Take the 2-minute tour ×
Server Fault is a question and answer site for professional system and network administrators. It's 100% free, no registration required.

I am trying to set up basic auth on a subfolder with nginx.

location ^~ /Docs/ {
   auth_basic            "Restricted Area";
   auth_basic_user_file  /var/www/Docs/.htpasswd; //also tried the path in quotes
}

I have tried numerous methods to generate a password (e.g apache's htpasswd) but I am not able to log in at /Docs with the username and password specified in .htpasswd. I see the authentication dialog with 'Restricted Area' but the password is not accepted.

I've tried the methods here:

share|improve this question
    
Have you looked in Nginx error logs for any messages? –  Mxx Apr 15 at 15:20
    
@Mxx D'oh forgot to do that. I can see lots of '5308#0: *17714 no user/password was provided for basic authentication' –  codecowboy Apr 15 at 15:26
1  
Try this as your .htpasswd file qqq:$apr1$n8K8x5Ff$8SmG1.VuQ6/Zm/LF2NFkX1 both username and password are "qqq" –  Mxx Apr 15 at 15:39
    
@Mxx tried that got the same error 'no user/password was provided for basic authentication' –  codecowboy Apr 16 at 7:48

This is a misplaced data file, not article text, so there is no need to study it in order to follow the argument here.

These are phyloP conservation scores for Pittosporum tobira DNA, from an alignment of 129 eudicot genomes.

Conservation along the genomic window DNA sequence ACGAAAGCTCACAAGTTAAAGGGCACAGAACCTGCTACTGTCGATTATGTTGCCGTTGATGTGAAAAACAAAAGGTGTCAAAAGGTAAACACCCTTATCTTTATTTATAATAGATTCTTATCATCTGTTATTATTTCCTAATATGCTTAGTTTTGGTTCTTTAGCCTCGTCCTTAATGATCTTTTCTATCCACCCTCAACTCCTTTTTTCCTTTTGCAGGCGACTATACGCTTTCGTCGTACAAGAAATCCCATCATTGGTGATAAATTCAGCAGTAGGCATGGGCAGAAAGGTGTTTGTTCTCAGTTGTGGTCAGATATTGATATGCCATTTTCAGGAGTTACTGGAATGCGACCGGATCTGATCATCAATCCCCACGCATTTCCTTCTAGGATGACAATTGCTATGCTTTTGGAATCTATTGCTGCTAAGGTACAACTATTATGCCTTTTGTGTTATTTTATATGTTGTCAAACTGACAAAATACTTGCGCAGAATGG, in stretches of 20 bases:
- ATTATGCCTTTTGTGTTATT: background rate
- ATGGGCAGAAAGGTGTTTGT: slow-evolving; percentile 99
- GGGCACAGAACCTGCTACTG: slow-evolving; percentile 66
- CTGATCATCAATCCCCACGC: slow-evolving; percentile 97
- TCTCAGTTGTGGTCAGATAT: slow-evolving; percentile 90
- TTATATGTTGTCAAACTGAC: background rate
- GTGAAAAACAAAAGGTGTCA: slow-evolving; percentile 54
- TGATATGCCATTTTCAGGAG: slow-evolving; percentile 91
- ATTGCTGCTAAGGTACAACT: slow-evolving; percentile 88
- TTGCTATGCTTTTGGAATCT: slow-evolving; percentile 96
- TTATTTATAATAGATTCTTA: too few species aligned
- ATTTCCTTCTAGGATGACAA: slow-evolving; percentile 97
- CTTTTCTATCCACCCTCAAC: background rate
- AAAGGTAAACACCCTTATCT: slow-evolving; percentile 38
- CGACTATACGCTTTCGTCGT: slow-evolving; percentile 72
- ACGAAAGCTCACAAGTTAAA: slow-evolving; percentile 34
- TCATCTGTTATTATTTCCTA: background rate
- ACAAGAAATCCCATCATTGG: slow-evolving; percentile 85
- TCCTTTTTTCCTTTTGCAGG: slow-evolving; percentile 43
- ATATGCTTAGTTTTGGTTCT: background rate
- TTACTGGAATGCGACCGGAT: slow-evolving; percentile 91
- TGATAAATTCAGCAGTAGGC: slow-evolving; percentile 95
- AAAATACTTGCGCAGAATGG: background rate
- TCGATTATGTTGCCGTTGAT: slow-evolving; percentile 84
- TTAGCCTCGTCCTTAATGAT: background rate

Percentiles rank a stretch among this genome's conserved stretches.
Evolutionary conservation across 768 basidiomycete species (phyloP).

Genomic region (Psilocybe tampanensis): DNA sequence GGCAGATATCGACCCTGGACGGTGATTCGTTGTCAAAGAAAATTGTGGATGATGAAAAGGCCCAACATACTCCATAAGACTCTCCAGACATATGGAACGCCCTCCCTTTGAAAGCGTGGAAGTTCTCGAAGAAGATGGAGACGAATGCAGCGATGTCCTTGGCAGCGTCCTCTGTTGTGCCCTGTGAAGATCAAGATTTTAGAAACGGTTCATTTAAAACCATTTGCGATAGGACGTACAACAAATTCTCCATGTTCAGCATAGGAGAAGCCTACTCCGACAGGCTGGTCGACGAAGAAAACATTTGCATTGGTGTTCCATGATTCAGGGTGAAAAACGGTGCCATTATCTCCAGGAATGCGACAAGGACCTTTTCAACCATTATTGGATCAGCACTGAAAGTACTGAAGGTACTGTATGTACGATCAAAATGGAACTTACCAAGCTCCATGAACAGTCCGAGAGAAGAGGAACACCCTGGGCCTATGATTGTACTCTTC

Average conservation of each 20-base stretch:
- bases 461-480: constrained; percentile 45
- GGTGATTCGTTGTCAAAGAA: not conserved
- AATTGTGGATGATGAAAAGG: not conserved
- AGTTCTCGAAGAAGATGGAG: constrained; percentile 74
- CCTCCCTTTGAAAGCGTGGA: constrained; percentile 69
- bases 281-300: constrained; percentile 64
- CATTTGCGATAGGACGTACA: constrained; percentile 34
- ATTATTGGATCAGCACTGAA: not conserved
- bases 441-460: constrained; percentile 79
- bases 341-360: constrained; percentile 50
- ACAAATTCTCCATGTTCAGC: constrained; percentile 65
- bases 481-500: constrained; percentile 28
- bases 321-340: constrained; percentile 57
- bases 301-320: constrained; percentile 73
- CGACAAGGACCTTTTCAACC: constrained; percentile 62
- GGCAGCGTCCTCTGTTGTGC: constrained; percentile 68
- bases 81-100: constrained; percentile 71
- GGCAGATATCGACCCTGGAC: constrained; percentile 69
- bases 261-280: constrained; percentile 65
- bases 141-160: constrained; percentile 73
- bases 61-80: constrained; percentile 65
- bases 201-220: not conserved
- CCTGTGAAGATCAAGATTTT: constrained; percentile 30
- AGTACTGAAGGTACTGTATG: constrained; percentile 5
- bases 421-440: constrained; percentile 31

However, I think that error may be normal for the initial request to the url which doesn't include the user/pass i.e before the auth dialog pops up. –  codecowboy Apr 16 at 7:54

2 Answers 2

Have you tried using an absolute location path?

location /Docs { auth_basic "Restricted Area"; auth_basic_user_file /var/www/Docs/.htpasswd; }

If that gets you further along, you may want to either (A) move the password file outside of the web root directory, or (B) protect the password file from being served:

location ~ /\. { deny all; }

And are you sure the file you have created is readable by the user nginx is running as?

share|improve this answer
    
yep, have tried this. Nginx runs as www-data on Ubuntu AFAIK. I have tried chown'ing everything to www-data:www-data. That dot file rule already exists in server {} –  codecowboy Apr 16 at 14:14

Turns out this was caused by a Squid caching proxy which was not passing authentication headers correctly. This was proved by running something similar to the following:

curl -i --user qqq:qqq http://target.server/Docs/dump.php |grep AUTH 

where dump.php contains <php phpinfo();

In the case of the server behind squid, the output of that command was empty and I would expect to see mention of _SERVER["HTTP_AUTHORIZATION"]

share|improve this answer

Your Answer

 
discard

By posting your answer, you agree to the privacy policy and terms of service.

Not the answer you're looking for? Browse other questions tagged or ask your own question.